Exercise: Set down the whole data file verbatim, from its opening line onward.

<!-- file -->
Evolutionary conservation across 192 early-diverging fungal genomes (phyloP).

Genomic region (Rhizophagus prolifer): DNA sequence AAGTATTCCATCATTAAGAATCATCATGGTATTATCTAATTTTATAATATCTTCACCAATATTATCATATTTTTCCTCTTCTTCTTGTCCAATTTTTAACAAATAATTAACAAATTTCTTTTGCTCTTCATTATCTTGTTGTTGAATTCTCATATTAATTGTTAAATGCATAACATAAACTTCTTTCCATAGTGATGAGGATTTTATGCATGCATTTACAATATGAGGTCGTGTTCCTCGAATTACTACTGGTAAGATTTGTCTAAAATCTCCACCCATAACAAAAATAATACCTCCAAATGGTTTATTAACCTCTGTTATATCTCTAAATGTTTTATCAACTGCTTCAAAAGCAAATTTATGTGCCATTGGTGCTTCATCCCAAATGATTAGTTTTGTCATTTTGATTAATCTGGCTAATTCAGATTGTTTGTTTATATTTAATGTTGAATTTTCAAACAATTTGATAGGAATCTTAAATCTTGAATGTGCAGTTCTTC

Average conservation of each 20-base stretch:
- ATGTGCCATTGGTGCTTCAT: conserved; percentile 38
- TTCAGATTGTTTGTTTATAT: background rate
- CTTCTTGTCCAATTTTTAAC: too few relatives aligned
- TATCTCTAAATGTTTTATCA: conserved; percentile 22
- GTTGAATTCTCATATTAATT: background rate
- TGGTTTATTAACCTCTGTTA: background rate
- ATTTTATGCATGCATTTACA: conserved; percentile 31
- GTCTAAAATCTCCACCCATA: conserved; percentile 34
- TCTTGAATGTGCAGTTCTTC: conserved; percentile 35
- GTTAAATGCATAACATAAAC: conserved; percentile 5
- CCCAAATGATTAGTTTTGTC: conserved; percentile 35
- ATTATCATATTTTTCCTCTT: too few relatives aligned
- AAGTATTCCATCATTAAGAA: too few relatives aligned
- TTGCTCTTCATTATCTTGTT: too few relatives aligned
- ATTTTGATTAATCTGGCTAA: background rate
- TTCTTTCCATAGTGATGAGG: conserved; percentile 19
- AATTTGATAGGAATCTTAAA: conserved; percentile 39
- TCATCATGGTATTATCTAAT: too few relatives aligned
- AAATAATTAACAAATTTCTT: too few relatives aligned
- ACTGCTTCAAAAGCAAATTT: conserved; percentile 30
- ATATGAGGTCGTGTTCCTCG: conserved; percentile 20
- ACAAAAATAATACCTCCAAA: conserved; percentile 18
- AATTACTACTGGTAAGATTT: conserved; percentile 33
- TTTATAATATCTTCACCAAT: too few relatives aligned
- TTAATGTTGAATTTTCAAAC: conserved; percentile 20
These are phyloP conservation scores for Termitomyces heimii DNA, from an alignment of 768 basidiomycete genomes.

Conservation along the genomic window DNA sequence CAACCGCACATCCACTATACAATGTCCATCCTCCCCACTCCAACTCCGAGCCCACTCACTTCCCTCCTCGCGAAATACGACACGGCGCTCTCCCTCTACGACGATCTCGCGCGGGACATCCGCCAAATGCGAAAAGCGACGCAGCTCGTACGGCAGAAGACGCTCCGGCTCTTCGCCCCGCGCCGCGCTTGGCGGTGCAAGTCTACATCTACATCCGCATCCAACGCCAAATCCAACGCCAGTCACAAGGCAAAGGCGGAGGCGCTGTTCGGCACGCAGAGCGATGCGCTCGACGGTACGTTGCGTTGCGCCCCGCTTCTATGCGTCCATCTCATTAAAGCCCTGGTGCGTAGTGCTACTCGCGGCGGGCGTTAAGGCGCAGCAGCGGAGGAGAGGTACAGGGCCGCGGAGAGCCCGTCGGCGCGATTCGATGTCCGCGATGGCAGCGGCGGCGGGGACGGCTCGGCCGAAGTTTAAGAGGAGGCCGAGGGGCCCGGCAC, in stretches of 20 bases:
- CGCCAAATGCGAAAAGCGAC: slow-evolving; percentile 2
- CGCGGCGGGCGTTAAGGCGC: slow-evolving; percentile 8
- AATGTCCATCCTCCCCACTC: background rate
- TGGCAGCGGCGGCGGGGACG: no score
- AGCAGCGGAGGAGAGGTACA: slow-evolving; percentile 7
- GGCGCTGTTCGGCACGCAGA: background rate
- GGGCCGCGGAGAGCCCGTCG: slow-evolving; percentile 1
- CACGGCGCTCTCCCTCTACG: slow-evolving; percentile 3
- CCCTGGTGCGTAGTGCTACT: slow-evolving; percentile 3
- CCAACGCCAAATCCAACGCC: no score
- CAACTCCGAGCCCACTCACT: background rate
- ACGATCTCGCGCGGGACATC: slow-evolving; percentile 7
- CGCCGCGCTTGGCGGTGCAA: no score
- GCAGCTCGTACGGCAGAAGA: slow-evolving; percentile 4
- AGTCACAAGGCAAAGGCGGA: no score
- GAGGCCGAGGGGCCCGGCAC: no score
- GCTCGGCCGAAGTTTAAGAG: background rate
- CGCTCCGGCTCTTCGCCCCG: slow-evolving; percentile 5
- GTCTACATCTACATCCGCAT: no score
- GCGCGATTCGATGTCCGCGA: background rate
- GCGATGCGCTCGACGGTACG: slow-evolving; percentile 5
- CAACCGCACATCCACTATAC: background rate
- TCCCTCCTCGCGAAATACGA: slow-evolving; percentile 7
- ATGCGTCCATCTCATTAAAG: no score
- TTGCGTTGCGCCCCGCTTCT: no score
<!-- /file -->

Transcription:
Evolutionary conservation across 192 early-diverging fungal genomes (phyloP).

Genomic region (Rhizophagus prolifer): DNA sequence AAGTATTCCATCATTAAGAATCATCATGGTATTATCTAATTTTATAATATCTTCACCAATATTATCATATTTTTCCTCTTCTTCTTGTCCAATTTTTAACAAATAATTAACAAATTTCTTTTGCTCTTCATTATCTTGTTGTTGAATTCTCATATTAATTGTTAAATGCATAACATAAACTTCTTTCCATAGTGATGAGGATTTTATGCATGCATTTACAATATGAGGTCGTGTTCCTCGAATTACTACTGGTAAGATTTGTCTAAAATCTCCACCCATAACAAAAATAATACCTCCAAATGGTTTATTAACCTCTGTTATATCTCTAAATGTTTTATCAACTGCTTCAAAAGCAAATTTATGTGCCATTGGTGCTTCATCCCAAATGATTAGTTTTGTCATTTTGATTAATCTGGCTAATTCAGATTGTTTGTTTATATTTAATGTTGAATTTTCAAACAATTTGATAGGAATCTTAAATCTTGAATGTGCAGTTCTTC

Average conservation of each 20-base stretch:
- ATGTGCCATTGGTGCTTCAT: conserved; percentile 38
- TTCAGATTGTTTGTTTATAT: background rate
- CTTCTTGTCCAATTTTTAAC: too few relatives aligned
- TATCTCTAAATGTTTTATCA: conserved; percentile 22
- GTTGAATTCTCATATTAATT: background rate
- TGGTTTATTAACCTCTGTTA: background rate
- ATTTTATGCATGCATTTACA: conserved; percentile 31
- GTCTAAAATCTCCACCCATA: conserved; percentile 34
- TCTTGAATGTGCAGTTCTTC: conserved; percentile 35
- GTTAAATGCATAACATAAAC: conserved; percentile 5
- CCCAAATGATTAGTTTTGTC: conserved; percentile 35
- ATTATCATATTTTTCCTCTT: too few relatives aligned
- AAGTATTCCATCATTAAGAA: too few relatives aligned
- TTGCTCTTCATTATCTTGTT: too few relatives aligned
- ATTTTGATTAATCTGGCTAA: background rate
- TTCTTTCCATAGTGATGAGG: conserved; percentile 19
- AATTTGATAGGAATCTTAAA: conserved; percentile 39
- TCATCATGGTATTATCTAAT: too few relatives aligned
- AAATAATTAACAAATTTCTT: too few relatives aligned
- ACTGCTTCAAAAGCAAATTT: conserved; percentile 30
- ATATGAGGTCGTGTTCCTCG: conserved; percentile 20
- ACAAAAATAATACCTCCAAA: conserved; percentile 18
- AATTACTACTGGTAAGATTT: conserved; percentile 33
- TTTATAATATCTTCACCAAT: too few relatives aligned
- TTAATGTTGAATTTTCAAAC: conserved; percentile 20
These are phyloP conservation scores for Termitomyces heimii DNA, from an alignment of 768 basidiomycete genomes.

Conservation along the genomic window DNA sequence CAACCGCACATCCACTATACAATGTCCATCCTCCCCACTCCAACTCCGAGCCCACTCACTTCCCTCCTCGCGAAATACGACACGGCGCTCTCCCTCTACGACGATCTCGCGCGGGACATCCGCCAAATGCGAAAAGCGACGCAGCTCGTACGGCAGAAGACGCTCCGGCTCTTCGCCCCGCGCCGCGCTTGGCGGTGCAAGTCTACATCTACATCCGCATCCAACGCCAAATCCAACGCCAGTCACAAGGCAAAGGCGGAGGCGCTGTTCGGCACGCAGAGCGATGCGCTCGACGGTACGTTGCGTTGCGCCCCGCTTCTATGCGTCCATCTCATTAAAGCCCTGGTGCGTAGTGCTACTCGCGGCGGGCGTTAAGGCGCAGCAGCGGAGGAGAGGTACAGGGCCGCGGAGAGCCCGTCGGCGCGATTCGATGTCCGCGATGGCAGCGGCGGCGGGGACGGCTCGGCCGAAGTTTAAGAGGAGGCCGAGGGGCCCGGCAC, in stretches of 20 bases:
- CGCCAAATGCGAAAAGCGAC: slow-evolving; percentile 2
- CGCGGCGGGCGTTAAGGCGC: slow-evolving; percentile 8
- AATGTCCATCCTCCCCACTC: background rate
- TGGCAGCGGCGGCGGGGACG: no score
- AGCAGCGGAGGAGAGGTACA: slow-evolving; percentile 7
- GGCGCTGTTCGGCACGCAGA: background rate
- GGGCCGCGGAGAGCCCGTCG: slow-evolving; percentile 1
- CACGGCGCTCTCCCTCTACG: slow-evolving; percentile 3
- CCCTGGTGCGTAGTGCTACT: slow-evolving; percentile 3
- CCAACGCCAAATCCAACGCC: no score
- CAACTCCGAGCCCACTCACT: background rate
- ACGATCTCGCGCGGGACATC: slow-evolving; percentile 7
- CGCCGCGCTTGGCGGTGCAA: no score
- GCAGCTCGTACGGCAGAAGA: slow-evolving; percentile 4
- AGTCACAAGGCAAAGGCGGA: no score
- GAGGCCGAGGGGCCCGGCAC: no score
- GCTCGGCCGAAGTTTAAGAG: background rate
- CGCTCCGGCTCTTCGCCCCG: slow-evolving; percentile 5
- GTCTACATCTACATCCGCAT: no score
- GCGCGATTCGATGTCCGCGA: background rate
- GCGATGCGCTCGACGGTACG: slow-evolving; percentile 5
- CAACCGCACATCCACTATAC: background rate
- TCCCTCCTCGCGAAATACGA: slow-evolving; percentile 7
- ATGCGTCCATCTCATTAAAG: no score
- TTGCGTTGCGCCCCGCTTCT: no score